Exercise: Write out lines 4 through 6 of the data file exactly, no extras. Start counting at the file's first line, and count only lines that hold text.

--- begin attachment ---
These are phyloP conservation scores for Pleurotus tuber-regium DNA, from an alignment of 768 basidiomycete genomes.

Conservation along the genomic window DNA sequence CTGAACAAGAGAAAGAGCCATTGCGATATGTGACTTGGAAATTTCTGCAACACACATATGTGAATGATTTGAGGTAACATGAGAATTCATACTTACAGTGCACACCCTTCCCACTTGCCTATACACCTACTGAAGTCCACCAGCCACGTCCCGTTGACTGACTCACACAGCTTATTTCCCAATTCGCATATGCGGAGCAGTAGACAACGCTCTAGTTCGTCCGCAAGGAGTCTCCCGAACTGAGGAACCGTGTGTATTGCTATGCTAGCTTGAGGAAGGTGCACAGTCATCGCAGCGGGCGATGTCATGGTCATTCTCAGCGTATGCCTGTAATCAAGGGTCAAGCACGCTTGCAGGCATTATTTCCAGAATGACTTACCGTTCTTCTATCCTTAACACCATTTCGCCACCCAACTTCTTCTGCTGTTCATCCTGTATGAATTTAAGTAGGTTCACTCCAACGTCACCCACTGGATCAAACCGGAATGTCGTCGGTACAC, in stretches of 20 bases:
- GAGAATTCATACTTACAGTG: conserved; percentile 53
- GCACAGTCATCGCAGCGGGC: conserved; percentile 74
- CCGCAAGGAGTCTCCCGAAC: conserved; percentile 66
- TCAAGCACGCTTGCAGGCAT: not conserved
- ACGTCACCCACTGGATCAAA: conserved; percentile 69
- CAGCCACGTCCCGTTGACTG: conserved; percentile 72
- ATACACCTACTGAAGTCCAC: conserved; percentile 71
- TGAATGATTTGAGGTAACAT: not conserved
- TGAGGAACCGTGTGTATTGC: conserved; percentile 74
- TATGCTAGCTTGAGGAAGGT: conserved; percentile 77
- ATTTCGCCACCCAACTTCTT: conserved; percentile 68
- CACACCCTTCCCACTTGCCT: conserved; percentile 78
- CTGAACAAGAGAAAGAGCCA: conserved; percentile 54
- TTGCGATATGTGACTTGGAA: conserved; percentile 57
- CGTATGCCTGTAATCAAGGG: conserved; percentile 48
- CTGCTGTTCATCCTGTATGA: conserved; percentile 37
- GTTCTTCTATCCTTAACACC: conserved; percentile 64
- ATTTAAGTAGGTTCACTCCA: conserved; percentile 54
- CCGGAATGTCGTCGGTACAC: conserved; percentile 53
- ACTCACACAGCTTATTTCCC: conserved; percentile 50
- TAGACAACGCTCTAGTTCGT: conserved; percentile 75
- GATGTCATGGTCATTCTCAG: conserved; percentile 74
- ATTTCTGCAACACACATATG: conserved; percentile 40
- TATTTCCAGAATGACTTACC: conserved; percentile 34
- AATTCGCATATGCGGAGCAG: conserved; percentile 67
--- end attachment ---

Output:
- GCACAGTCATCGCAGCGGGC: conserved; percentile 74
- CCGCAAGGAGTCTCCCGAAC: conserved; percentile 66
- TCAAGCACGCTTGCAGGCAT: not conserved